So when, almost a full year before the God Incident, our youngest daughter said, “I want a cheeseburger,” Jen almost choked on her own advice.

“Hmm,” she said. “A cheeseburger. Why’s that?”

“They smell so good. All my friends eat them. I want to know what they taste like.”

Jen smiled, praised our 8-year-old for expressing her feelings so clearly, and sent her outside to play. Then she sat in the kitchen and cried. When I came home, she said, “Your daughter wants a cheeseburger!”

But even in tears—even as I argued that we were the parents, and sometimes a parent had to say no, and our girls would get over it, would forget the whole thing in a week—even still, Jen held to her parenting philosophy. It took me a little longer to come around.

So that weekend, we found ourselves in a florescent booth at Denny’s. The girls sat across the table—huge, laminated, multi-page menus open in their hands.

“Order anything off the menu,” I said.

They looked at each other sideways. When we ate at plant-based restaurants like Real Food Daily or Native Foods, they ordered anything they wanted. But this was the first time they heard those glorious words at a regular restaurant. Eating out with friends or family, our options usually came down to the American trinity of salad, onion rings, and fries.

Our oldest daughter ordered a cheeseburger. But our 8-year-old spread the menu open and pointed at a huge photo. “Anything on the menu?”

We looked down at a dripping, glistening double cheeseburger.

Jen squeezed my hand under the table.

“Anything on the menu,” I repeated.

They both ordered double cheeseburgers with extra cheese and gallon-sized milk shakes. They were so excited, they bounced in their seats, commenting on the beauty of Denny’s neon decor.

When they took those first bites, they leaned back, eyes rolling, swooning like they were having a religious experience.

“This is the best thing I ever tasted!”

“Me too! Oh my God!”

I actually heard my knuckles crack under the table.

By the third bite, our oldest was feeling sad about eating a cow, but our youngest chomped on. A few bites later, she pushed the burger aside, saying, “It’s good, but it doesn’t taste as good as before.”

Both said they felt a little sick, but managed to finish every drop of their milk shakes. The slurping straws sounded as sincere as any Amen I’ve ever heard.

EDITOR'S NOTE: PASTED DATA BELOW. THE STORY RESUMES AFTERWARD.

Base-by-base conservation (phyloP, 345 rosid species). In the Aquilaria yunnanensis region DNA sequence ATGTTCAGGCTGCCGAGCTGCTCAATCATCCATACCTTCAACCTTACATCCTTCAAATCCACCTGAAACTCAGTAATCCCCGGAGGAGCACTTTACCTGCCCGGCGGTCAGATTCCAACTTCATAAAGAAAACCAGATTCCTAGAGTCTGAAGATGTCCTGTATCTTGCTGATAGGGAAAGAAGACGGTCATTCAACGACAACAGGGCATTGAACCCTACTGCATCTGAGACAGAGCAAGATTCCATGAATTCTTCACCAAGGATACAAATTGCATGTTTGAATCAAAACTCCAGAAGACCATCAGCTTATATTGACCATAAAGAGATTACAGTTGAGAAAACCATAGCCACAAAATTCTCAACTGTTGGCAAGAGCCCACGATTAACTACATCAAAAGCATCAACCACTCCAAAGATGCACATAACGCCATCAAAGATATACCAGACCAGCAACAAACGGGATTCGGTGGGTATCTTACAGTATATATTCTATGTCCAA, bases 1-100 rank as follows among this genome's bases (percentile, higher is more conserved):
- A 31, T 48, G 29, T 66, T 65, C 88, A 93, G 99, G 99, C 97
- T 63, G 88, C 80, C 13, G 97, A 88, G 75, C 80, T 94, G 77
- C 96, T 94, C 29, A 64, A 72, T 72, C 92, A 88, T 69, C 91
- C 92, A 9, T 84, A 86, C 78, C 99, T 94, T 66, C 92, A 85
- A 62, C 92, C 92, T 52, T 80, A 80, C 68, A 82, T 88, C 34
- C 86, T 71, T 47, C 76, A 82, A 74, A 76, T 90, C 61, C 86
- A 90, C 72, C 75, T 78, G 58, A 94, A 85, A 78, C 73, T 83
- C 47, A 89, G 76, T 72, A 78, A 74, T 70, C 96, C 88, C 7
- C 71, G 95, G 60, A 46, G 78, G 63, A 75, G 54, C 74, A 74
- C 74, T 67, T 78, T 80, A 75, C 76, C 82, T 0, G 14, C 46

They’ve since wandered into the wilderness of donuts and ice cream, cheese and croissants. But by the time they were 10 and 12, they had settled into their own commitment. They had decided for themselves that they weren’t going to eat animals, and I got hands-on training in how to encourage my children to explore their own beliefs—training that saved me from a religious confrontation with my daughter less than a year later.


As we talked about God and Cheeseburgers, I realized I had a win/lose paradigm toward my children’s values and ideas. If they adopted my beliefs, that felt like winning; if they chose different beliefs over mine, that felt like losing. Turns out, there’s a little bit of tyrant in every patriarch.

But in a world where most kids carry the equivalent of The Hitchhiker’s Guide to the Galaxy in their pocket, win-lose is an unsustainable model.

Jen and I decided to change the paradigm by adding a footnote to the values we taught. “One day,” we said, “you’ll need to choose for yourself. Because until you examine and test a belief and make it your own, it’s just a habit.”

Only then did the obvious truth become, finally, obvious to me. Nothing had gone wrong. Just the opposite. When my daughter said she wasn’t sure if she believed in God, she was in fact fulfilling our family’s core value and Proverbs 22. We had raised them to think for themselves, they were growing into that, and, hopefully, they would not turn from it when they were old.

Unlike the board games I grew up on, parenting isn’t about winning or dominating. It’s about getting to know each other—which turns out to be a longer, more satisfying game.

One night, after everyone had gone to sleep, I went into the living room, took out the board game, shuffled through the deck, and found the card that had started all the trouble. I’ve kept it like a holy reminder on my desk ever since.

It’s there now, right in front of me.

Charles Duffie is a writer and graphic designer living in the Los Angeles area with his wife and two daughters (now 13 and 15). When his first daughter was born, he left a good business opportunity to become a work-from-home dad. While it has been challenging at times, it was definitely the right choice for him.